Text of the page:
While the rest of the country has been waiting for winter to arrive (finally this week for them), AK has been quietly accumulating snow and delivering great ski days for those willing to hike above the rain line. Sadly, the large system that rolled through the Talkeetnas at the end of November delivered our first avy fatality of the season. Jed Workman from the Hatcher Pass Avalanche Center described the conditions as the worst cycle in the last ten years. In spite of the dire warnings, Liam Walsh ventured out solo and never returned. His body recovery is unlikely until the spring thaw. Sobering.
Entries in Turnagain Pass (11)
Here's a quick hit of pictures from a few outings on Turnagain Pass on the Kenai Peninsula these past two weekends. The first was with a new group of partners, all hard-ass skiers, a couple with Olympic credentials. We had a great day on **** and made the most of the conditions at hand. The season is rolling but still feels a bit hesitant in really gaining momentum. We had a wet warm up this past week with lots of rain near the alpine. But if you were willing to slog through the mess down low you were rewarded with stable and perfectly acceptable powder skiing. This was certainly, "you don't know until you go" kind of skiing. How sweet it was.
The anticipation of winter is always an oddly stressful time for me. I used not give it much thought as winter always came and the skiing commenced. But that was before whatever is going on now. Global warming? Natural cycles? Depending upon your political leanings, you can choose your explanation. But the bottom line is that winter has been fickle and elusive the past few years. Each year I'd say, "....well, it can't be any worse than last year...." and then it is. Gives me heart burn. Fortunately, this season seems to be shaping up in a more positive way.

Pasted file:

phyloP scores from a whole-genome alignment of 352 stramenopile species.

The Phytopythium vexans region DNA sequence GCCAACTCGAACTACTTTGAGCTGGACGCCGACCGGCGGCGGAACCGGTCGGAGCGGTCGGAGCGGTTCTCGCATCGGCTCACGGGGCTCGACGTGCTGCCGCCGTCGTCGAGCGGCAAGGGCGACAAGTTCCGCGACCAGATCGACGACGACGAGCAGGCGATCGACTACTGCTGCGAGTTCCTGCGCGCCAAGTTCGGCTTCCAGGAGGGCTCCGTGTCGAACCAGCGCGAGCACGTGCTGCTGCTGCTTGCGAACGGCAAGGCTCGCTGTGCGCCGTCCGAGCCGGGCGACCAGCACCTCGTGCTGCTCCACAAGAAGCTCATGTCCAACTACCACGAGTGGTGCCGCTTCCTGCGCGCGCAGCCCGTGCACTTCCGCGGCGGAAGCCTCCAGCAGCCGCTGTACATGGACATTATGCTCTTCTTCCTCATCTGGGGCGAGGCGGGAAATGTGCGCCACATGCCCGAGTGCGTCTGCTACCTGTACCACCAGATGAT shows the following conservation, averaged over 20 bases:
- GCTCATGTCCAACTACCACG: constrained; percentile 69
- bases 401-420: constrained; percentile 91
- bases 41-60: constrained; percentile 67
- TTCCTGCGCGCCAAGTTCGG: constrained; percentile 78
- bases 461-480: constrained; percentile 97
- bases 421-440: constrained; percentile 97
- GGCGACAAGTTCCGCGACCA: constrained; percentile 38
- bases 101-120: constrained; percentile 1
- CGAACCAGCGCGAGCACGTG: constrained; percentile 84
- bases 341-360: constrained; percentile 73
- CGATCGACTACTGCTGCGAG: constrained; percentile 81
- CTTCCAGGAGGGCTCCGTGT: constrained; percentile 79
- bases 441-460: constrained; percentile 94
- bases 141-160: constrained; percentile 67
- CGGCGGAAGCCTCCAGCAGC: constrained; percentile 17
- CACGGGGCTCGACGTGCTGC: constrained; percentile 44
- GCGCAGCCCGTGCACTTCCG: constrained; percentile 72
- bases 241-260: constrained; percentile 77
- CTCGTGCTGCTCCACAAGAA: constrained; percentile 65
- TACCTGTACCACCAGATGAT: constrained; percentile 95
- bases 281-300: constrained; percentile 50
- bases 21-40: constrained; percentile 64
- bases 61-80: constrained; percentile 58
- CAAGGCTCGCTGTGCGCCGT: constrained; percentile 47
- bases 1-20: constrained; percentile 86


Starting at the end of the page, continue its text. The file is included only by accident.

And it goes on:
Winter in AK continued its reluctant trickle over the holiday. The weather is decidedly unsettled with very little local precipitation and slightly better returns in the Turnagain area. Lower elevations remain bare but the high mountains are getting fatter. A scary buried hoar layer seems to be stabilizing so the hazard is diminishing for now. But more weird weather approaches so who knows what we'll get after this incoming blast.
In spite of the grim, dry and warm weather around Anchorage so far this winter, the precipitation has been pumping through the Kenai Penninsula and dumping snow up high. The road is still mostly dry requiring some walking through the alders to get to the goods but at least there's skiing. However, the funky weather patterns have created some sketchy deep layers that shed some light on the realities of Alaska skiing that I think are worth discussing. Slick rain crusts and buried surface hoar are currently persistant worries for all who venture up there.